Coun­try diary

Assynt, Suther­land

The Guardian - Journal - - Letters - Robin Pat­ten

Com­fort­ably seated on the slopes be­low Glas Bheinn, I’m im­mersed in a view that stretches past the Assynt moun­tains to the sea. Then a chunk of pink quartzite by my boots draws my at­ten­tion. Mor­phed by the Earth’s heat and pres­sure into some­thing re­sem­bling ce­mented sugar, that rock sits in rosy con­trast to the som­bre grey stone be­low. Cu­ri­ous, I plant a fin­ger on the ge­ol­ogy map, to learn that the grey be­drock be­neath my perch is an­cient Lewisian gneiss. That pink stone at my feet has no source in sight.

Other anom­alies dec­o­rate the sur­round­ings, rocks of un­ex­pected com­po­si­tion or sit­u­ated in odd places: one boul­der roosts on small rocks sev­eral inches above the ground, an­other leans over the cliff as if ready to take flight, iso­lated nat­u­ral mono­liths dot the hori­zon like watch­ing beasts. They seem at once out of place yet in­te­gral to the set­ting, as if they wan­dered in from else­where to stay awhile. Which, in a sense, they did.

The quartzite and other strangely lo­cated stones are er­rat­ics, car­ried to their cur­rent po­si­tion by ice-age glaciers, their name de­rived from the Latin er­rare, to wan­der, ram­ble, or stray. Twenty thou­sand years ago, ice buried the slope where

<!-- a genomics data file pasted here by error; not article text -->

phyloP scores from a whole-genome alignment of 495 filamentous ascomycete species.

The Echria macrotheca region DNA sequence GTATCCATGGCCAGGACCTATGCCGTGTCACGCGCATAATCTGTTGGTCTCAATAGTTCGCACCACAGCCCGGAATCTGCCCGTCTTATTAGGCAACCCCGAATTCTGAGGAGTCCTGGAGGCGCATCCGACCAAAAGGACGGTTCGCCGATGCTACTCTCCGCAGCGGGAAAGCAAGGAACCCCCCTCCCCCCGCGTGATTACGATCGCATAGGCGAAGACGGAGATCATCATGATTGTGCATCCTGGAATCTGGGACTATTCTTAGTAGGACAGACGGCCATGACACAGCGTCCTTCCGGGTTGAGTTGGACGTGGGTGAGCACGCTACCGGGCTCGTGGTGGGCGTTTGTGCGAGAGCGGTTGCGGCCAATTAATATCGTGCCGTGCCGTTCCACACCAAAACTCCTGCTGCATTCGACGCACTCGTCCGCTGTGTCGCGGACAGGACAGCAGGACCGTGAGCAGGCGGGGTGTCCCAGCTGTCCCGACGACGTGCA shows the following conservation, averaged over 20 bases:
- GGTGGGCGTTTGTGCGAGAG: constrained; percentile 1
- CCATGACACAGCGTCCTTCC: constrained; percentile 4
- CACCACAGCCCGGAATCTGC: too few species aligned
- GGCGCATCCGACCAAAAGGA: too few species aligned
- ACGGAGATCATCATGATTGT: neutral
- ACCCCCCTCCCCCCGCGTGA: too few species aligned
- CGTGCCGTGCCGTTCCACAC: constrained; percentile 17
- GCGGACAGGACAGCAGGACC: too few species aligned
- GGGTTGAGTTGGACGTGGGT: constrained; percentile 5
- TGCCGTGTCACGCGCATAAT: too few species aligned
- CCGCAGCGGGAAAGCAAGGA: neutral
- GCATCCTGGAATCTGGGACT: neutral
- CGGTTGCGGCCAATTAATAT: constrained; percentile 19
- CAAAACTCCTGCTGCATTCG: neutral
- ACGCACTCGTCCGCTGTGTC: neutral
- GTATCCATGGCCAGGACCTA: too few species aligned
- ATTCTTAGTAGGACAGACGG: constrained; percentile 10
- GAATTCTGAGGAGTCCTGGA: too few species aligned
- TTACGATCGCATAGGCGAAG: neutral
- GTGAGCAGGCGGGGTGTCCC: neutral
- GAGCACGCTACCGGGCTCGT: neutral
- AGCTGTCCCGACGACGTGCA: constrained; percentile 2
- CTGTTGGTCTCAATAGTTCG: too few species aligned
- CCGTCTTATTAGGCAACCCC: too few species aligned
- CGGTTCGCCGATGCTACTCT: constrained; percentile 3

I sit, the en­tire re­gion a frozen mass with only the high­est of peaks pro­trud­ing above the glacial ex­panse, is­lands of earth in an ocean of white. The er­rat­ics are like glacial me­men­tos, de­posited hither and yon as the world re­volved into a warmer time, and the ice melted, drop­ping its to­kens on the scoured land­scape be­low.

The pink chunk next to me stirs a mem­ory. In the land­scape be­low, I pin­point where a 19th-cen­tury house is crum­bling into the earth.

Its dry­s­tone walls con­sist mainly of grey gneiss, yet I re­mem­ber oc­ca­sional quartzite sparkles amid the leaden hues, a con­trast as de­light­fully sur­pris­ing as the rosy rock on this slope. Once I thought the ma­son might have brought in quartzite from afar for rea­sons of luck or lore. Now, I think of an er­ratic, trav­el­ling by glacier, dropped dur­ing the melt, picked up by hu­man hands and placed in the wall, its jour­ney con­tin­u­ing well be­yond its ice age wan­der­ings.

IL­LUS­TRA­TION: CLIF­FORD HARPER

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